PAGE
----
Duncansby Head Lighthouse is situated in Caithness, Highland, in north-eastern Scotland. It is the most northeasterly part of the British mainland.
The tidal streams flowing through the Pentland Firth earned it the title ‘Hell’s Mouth’ in the days of sail and it’s still a place where unwary ships can become play things of the sea. As the waters of the wide Atlantic flow into the North sea and ebb in the opposite direction, they set in motion a welter of eddies, races and overfalls, and in the neighbourhood of the Pentland Skerries they run at a speed of ten knots. So dramatic are the effects that each of these tide races has been given a name – the Swilkie, the Bore of Huna, the wells of Tuftalie, the Duncansby Bore, and the Merry Men of May.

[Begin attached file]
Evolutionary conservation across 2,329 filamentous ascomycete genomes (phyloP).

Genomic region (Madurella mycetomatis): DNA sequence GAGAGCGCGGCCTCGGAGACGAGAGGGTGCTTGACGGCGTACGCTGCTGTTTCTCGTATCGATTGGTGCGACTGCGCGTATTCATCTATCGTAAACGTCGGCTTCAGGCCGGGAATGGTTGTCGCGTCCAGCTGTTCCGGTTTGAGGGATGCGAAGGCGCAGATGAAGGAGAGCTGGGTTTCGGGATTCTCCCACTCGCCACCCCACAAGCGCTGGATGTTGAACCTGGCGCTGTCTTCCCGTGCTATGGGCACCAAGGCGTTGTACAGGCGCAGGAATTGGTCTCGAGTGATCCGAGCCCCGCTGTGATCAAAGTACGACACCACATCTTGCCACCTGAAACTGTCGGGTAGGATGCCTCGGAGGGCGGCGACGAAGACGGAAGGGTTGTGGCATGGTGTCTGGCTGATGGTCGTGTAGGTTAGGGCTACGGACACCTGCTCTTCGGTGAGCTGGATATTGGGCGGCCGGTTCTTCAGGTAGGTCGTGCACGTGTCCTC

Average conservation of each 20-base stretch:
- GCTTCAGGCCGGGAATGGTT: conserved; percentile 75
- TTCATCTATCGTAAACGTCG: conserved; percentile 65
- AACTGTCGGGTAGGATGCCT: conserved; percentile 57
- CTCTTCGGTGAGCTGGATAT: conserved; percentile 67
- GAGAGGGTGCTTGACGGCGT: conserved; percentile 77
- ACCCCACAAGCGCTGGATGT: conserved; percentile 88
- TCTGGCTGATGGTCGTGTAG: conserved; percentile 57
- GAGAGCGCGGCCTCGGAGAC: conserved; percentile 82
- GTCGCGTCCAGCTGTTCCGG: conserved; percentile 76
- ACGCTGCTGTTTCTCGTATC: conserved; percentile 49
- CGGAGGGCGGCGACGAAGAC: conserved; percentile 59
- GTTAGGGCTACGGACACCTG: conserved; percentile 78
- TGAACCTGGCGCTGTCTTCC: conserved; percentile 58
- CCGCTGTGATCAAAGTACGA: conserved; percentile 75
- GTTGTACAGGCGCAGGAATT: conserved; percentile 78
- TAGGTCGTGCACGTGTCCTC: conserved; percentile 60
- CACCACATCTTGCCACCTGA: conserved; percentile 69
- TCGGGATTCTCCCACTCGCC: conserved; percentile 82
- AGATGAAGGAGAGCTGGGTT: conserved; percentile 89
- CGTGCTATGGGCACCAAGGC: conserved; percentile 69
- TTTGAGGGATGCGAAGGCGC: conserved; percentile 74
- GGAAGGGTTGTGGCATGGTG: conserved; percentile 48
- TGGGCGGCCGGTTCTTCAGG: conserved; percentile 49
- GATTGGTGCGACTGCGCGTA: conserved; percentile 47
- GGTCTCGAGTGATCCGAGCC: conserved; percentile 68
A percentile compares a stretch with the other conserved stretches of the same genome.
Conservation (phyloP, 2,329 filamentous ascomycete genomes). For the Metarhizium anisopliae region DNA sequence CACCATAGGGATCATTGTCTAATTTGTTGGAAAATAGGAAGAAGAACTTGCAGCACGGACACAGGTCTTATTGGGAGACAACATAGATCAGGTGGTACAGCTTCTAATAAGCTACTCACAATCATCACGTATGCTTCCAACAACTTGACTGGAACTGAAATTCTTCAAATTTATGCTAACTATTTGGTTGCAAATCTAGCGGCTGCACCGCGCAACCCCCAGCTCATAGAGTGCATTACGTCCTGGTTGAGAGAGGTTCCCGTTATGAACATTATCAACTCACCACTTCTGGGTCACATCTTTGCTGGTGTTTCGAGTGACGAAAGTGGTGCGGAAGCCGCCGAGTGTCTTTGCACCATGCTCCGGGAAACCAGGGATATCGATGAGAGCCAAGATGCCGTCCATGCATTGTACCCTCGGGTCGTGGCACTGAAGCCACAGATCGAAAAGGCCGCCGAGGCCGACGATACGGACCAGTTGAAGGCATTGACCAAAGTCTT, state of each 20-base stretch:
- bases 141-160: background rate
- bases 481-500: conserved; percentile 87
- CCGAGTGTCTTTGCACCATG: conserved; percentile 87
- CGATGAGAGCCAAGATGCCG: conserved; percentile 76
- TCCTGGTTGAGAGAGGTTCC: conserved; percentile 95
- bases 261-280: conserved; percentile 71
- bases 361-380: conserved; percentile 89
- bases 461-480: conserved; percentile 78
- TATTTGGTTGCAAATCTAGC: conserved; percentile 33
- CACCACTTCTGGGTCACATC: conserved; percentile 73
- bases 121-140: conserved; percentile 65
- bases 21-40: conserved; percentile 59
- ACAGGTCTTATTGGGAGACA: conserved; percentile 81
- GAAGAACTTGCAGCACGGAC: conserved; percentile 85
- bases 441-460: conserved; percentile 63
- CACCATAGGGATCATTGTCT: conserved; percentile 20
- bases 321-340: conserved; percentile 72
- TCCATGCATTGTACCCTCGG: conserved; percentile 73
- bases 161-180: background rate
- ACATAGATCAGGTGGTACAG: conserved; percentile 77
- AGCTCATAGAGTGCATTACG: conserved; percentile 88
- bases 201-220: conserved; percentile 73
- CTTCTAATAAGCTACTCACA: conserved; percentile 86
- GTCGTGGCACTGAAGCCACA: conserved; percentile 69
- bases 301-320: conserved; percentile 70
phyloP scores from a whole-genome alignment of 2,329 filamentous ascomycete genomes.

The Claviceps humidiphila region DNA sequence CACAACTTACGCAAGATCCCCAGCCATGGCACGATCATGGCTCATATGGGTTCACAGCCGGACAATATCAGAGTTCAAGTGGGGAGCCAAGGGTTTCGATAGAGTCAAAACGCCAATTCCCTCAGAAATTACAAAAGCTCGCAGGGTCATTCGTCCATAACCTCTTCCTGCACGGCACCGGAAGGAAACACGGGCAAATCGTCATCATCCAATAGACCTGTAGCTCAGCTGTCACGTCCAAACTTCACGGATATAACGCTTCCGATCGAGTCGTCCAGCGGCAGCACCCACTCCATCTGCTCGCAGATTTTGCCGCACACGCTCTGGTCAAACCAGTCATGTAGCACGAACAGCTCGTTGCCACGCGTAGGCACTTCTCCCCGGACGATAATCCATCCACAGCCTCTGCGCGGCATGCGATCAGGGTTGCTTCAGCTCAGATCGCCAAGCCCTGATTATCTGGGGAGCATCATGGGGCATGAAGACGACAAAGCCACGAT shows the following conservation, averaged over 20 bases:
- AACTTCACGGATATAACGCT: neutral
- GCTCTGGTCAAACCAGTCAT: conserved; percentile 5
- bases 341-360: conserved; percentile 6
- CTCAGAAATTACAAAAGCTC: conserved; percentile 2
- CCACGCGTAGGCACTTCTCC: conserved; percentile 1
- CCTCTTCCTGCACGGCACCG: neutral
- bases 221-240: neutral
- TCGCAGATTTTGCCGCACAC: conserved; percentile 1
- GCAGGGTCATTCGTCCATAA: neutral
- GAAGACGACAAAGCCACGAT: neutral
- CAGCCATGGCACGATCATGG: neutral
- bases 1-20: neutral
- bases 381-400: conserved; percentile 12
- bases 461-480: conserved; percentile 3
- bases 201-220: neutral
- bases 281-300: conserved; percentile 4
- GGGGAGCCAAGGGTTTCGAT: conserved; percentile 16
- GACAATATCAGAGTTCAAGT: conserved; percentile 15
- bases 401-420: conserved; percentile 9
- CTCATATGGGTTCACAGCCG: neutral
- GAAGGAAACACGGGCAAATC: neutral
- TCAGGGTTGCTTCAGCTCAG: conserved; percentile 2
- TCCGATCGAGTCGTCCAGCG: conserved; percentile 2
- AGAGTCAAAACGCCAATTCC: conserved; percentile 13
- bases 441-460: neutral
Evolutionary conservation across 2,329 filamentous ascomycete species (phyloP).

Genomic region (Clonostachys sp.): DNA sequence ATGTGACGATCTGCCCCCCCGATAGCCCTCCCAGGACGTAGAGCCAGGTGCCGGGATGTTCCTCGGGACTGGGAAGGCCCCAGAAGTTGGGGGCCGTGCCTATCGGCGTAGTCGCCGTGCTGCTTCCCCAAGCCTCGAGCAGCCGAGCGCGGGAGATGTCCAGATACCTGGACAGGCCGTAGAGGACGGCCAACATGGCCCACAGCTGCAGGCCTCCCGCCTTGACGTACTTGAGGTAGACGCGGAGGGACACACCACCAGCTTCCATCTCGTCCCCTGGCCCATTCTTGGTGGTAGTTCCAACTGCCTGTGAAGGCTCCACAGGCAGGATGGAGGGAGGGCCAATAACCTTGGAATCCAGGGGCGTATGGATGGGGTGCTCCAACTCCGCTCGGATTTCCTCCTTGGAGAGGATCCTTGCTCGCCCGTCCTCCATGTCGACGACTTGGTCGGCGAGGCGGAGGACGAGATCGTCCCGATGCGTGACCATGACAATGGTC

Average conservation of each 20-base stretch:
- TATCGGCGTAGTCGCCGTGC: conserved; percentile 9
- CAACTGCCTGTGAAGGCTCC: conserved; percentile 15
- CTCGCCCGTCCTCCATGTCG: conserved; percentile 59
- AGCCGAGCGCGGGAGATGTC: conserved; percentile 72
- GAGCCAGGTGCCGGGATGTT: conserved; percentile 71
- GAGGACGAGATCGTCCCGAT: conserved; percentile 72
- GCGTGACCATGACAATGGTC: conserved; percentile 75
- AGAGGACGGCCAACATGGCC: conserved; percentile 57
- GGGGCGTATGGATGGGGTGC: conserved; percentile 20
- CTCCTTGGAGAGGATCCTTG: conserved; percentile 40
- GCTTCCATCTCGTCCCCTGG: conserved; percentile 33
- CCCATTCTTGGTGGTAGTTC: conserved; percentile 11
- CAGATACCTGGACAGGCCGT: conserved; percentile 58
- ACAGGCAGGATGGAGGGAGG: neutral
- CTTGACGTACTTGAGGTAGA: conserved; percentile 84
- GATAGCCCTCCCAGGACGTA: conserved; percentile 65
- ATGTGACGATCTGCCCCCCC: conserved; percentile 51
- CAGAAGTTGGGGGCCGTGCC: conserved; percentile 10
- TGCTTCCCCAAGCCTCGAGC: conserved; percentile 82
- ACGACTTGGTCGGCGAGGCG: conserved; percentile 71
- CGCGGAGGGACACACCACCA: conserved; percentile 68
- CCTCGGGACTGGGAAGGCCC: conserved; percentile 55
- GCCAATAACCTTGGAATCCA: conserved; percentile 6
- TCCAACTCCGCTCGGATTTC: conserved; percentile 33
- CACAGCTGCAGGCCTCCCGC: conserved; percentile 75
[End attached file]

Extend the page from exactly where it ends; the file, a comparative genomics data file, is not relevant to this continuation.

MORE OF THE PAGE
In 1914, during the first World War, a temporary fog signal was set up at Duncansby Head close to John O’Groats. This was replaced by a permanent fog signal after the war.
During the second World War, and on the eve of the invasion of Norway, Duncansby Head Lighthouse was machine-gunned by a German bomber. Fortunately, no one was injured and no damage caused.
In 1968 a high power racon (radar beacon) was installed. It has now been replaced by a low-power self operating type, which can be particularly useful as a warning where the coastline is not conspicuous on a radar display.
Duncansby Head was automated in 1997.